Being a parent is one of life great rewards. I am reminded as my boys are getting older of the all great snapshots in my mind. First haircut, picnics at Bluebird. Soccer games in the park…
On a recent trip to Paris with the family, I became very aware of how beautiful Paris is. Being in one of France’s great parks watching your children play on the lawn is another of the great moments in parenthood.
When we first arrived, a marvelous statistic was peppered into the introduction, which is that 40 percent f Paris land is park space. Wow! I don’t think I have been to any city in the United States that plans its park space so well.
Next day my family went to one of the beautiful parks we had heard about. The air still smelled of spring, the birds were singing, my boys were chasing each other around the lawn. I felt a memory in the making.
Then I heard it.
“The lawns are forbidden! Get off the lawn!” The acidic command came from one of the park staff. A thin older woman with gray hair pulled tight behind her head in a gray uniform, who was horrified at the vision of kids playing on grass.
We hurried off the lawn. Confused, I looked about and saw no signs or indication that the grass was forbidden. The boys were really confused, I think I saw them looking in the trees for cameras from the TV show “Punk’d”. What had we done? I wondered. It wasn’t special grass in a special area. Just vast beautiful grass and trees. I guess I should have noticed that the only recreation going on was the dignified silence of people sitting on benches or strolling glumly along the path. We left the park in time to hear the old woman yelling at a toddler and her mother.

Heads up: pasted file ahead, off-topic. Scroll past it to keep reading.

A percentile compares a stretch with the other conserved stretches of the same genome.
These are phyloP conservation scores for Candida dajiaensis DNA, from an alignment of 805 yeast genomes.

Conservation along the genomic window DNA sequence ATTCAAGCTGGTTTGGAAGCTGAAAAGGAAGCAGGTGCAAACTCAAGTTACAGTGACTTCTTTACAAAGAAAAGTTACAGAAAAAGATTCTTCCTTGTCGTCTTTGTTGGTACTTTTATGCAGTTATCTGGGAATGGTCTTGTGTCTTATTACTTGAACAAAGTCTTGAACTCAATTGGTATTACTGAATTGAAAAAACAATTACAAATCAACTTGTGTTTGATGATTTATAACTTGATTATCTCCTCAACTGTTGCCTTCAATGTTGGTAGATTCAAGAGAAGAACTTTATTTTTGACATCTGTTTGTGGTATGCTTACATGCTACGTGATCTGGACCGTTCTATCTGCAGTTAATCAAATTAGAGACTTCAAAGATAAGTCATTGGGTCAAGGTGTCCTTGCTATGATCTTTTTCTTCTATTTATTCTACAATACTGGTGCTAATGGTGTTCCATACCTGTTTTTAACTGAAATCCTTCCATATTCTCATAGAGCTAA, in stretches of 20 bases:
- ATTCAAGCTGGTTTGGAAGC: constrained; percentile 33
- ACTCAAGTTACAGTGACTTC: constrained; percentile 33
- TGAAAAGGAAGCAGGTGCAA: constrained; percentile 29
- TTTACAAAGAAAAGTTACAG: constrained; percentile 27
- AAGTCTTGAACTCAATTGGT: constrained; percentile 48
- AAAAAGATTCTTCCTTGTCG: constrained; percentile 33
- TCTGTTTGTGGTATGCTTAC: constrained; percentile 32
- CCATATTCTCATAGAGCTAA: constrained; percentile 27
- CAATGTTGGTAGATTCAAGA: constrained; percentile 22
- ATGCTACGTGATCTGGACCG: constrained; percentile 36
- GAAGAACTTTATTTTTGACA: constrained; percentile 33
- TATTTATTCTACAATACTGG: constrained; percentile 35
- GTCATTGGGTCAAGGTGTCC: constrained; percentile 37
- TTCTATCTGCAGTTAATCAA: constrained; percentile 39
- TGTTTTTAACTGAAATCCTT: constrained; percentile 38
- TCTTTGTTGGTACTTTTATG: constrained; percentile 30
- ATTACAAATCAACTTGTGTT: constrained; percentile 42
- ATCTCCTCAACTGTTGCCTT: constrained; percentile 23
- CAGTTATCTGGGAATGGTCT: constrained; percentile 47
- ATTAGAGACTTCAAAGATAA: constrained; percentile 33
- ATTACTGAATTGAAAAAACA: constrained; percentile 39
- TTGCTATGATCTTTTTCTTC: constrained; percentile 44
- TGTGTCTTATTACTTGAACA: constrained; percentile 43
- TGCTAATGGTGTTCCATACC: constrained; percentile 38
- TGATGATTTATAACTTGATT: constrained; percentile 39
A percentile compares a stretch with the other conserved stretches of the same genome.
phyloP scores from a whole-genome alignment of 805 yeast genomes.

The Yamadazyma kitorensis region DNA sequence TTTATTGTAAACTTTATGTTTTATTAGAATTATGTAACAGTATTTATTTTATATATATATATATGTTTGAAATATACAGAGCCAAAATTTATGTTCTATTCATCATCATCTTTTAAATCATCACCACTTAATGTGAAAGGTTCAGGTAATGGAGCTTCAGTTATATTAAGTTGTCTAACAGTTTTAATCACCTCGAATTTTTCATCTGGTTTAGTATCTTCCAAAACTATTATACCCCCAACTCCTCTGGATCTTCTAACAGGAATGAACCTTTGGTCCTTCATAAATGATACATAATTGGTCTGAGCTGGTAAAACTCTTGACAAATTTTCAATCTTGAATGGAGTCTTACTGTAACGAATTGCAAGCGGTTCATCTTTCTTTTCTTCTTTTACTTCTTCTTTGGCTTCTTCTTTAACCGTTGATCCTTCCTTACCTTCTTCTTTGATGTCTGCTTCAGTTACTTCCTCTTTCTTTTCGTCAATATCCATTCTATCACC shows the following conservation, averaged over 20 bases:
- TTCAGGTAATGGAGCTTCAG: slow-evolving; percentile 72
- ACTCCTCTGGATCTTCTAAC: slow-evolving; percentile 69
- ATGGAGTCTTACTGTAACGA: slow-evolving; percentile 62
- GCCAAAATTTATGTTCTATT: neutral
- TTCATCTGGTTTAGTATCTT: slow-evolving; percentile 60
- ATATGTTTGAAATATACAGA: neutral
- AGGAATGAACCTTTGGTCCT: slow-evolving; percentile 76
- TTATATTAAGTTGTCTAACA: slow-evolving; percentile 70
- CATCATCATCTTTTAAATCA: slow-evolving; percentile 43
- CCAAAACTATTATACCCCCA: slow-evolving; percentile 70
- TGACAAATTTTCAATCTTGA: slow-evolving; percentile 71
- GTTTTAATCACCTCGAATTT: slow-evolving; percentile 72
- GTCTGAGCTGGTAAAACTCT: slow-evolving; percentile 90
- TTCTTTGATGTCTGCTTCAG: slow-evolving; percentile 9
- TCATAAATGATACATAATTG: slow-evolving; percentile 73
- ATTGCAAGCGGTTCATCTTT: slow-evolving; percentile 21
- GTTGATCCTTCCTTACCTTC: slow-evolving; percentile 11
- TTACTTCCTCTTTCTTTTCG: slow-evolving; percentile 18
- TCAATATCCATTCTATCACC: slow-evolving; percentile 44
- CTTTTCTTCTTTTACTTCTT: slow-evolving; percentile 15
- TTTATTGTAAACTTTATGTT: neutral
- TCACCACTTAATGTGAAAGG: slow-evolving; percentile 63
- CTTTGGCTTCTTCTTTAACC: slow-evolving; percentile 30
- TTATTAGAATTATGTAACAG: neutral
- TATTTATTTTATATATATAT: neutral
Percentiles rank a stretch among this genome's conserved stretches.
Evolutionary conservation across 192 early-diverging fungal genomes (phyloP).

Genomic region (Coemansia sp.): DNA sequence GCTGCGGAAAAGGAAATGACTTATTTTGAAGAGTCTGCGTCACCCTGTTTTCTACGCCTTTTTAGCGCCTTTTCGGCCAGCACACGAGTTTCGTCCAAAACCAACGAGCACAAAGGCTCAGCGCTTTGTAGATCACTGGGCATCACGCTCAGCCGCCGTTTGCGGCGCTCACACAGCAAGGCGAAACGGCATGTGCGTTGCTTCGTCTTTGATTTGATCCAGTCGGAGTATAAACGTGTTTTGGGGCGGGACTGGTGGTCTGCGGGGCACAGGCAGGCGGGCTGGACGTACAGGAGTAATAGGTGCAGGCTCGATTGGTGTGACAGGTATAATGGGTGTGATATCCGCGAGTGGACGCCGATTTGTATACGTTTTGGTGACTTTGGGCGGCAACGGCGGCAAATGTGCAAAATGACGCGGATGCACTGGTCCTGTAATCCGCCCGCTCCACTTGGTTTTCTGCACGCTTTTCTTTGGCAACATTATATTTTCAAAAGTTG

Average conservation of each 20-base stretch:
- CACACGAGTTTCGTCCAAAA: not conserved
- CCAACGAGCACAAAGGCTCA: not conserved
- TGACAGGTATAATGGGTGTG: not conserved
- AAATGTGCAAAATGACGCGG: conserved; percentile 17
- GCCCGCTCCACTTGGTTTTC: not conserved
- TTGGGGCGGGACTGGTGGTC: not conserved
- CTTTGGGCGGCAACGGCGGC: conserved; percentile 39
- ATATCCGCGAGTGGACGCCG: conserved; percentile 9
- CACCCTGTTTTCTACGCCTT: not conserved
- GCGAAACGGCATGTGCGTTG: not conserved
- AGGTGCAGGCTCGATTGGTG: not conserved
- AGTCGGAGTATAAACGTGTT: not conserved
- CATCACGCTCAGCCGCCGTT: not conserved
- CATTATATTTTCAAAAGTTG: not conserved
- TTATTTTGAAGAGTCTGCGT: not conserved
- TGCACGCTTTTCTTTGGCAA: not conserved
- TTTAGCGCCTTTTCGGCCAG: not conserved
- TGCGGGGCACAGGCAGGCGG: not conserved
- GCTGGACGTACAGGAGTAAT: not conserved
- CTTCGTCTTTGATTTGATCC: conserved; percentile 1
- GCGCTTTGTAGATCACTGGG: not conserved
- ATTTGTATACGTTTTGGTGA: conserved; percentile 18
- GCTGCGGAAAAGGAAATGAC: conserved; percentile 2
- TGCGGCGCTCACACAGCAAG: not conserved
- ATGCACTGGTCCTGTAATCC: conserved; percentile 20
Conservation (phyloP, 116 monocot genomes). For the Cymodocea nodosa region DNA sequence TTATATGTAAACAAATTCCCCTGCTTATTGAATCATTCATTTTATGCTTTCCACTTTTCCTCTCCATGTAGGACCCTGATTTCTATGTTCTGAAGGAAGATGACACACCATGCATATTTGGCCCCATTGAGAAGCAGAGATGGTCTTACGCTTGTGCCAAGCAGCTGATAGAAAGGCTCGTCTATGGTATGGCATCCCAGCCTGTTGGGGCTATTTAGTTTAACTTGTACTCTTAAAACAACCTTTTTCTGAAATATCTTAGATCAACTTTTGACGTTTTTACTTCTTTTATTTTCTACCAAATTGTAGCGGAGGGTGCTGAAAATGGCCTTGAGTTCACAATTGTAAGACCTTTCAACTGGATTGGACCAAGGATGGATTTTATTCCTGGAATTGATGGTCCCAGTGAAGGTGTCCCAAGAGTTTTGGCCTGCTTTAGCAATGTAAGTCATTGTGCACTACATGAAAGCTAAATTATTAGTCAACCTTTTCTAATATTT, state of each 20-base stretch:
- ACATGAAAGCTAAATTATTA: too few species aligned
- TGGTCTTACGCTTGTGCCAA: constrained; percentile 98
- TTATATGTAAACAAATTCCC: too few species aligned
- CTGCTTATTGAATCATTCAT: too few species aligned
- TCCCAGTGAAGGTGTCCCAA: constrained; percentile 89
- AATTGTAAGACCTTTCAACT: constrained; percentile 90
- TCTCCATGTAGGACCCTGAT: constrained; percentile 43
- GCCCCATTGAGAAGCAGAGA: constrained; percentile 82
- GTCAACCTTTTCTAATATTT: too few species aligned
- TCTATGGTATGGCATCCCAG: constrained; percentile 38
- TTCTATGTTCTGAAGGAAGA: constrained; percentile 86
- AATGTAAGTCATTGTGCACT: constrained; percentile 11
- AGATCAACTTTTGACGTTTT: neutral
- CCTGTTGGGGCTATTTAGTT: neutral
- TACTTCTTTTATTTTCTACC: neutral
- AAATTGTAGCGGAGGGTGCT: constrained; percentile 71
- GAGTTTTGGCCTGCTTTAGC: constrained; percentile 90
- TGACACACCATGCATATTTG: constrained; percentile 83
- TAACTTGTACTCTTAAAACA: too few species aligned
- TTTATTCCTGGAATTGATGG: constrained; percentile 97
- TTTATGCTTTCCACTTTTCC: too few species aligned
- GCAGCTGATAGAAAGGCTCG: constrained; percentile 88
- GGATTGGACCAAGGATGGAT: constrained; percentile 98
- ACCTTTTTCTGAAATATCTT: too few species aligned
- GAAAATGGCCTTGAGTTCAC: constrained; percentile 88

Paris is indeed beautiful. The people are generous and kind. The architecture and culture are truly spectacular.
It’s probably just me. An American looking for something to complain about.
I am curious though, what good is a lawn you can’t play, lay or walk on? It’s akin to a tricycle with square wheels.
As one would expect from the French, form over function is something they hold dear to their hearts. As an interior designer myself, this is something I understand and appreciate about the French.
Still, I have to believe that God would be sad to see grass kids are forbidden to play on.
Paris parks must be Hell’s backyard.
Roderick Reed owns REEDesign, an interior design firm in Laguna Beach. He lives in town with his wife Kathy and two sons Mason and Jack. http://roderickreed.com/.